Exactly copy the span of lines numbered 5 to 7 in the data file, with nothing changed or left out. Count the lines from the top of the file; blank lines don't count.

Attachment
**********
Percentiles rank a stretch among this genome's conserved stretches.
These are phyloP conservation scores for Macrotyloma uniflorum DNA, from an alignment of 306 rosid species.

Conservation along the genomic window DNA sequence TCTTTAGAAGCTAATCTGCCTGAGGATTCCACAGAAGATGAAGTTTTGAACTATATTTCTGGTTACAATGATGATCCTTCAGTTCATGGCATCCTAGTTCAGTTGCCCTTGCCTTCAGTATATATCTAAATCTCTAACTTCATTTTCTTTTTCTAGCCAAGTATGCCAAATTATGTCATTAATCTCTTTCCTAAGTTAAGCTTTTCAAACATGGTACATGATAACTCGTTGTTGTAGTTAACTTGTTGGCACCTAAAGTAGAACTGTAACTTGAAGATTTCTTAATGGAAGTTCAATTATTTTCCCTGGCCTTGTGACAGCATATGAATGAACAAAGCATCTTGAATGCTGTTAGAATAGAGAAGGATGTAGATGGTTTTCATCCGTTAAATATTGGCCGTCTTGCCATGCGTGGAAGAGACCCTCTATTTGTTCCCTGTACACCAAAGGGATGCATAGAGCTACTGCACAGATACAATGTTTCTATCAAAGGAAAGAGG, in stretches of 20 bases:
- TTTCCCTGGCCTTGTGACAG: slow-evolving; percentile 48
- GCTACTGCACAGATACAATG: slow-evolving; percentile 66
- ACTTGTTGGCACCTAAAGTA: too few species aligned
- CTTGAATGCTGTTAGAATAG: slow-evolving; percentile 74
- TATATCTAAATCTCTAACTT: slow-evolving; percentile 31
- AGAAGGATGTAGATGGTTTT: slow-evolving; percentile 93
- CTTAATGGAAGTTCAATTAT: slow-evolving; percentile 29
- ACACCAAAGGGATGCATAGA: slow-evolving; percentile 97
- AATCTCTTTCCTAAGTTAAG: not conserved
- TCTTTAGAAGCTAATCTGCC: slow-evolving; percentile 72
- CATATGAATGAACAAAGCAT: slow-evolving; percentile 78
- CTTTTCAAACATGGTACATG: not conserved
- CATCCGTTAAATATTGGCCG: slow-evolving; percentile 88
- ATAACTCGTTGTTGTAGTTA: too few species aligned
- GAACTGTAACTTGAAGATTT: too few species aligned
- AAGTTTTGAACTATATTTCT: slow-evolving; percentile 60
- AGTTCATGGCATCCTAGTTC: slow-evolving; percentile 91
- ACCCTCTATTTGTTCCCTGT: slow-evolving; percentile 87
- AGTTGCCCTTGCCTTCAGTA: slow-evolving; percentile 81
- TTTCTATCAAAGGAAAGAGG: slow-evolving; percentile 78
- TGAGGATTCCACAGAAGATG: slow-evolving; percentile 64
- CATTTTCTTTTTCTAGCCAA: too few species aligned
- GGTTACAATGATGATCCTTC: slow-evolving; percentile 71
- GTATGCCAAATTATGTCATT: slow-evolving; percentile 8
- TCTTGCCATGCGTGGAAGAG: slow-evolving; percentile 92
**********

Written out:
- GCTACTGCACAGATACAATG: slow-evolving; percentile 66
- ACTTGTTGGCACCTAAAGTA: too few species aligned
- CTTGAATGCTGTTAGAATAG: slow-evolving; percentile 74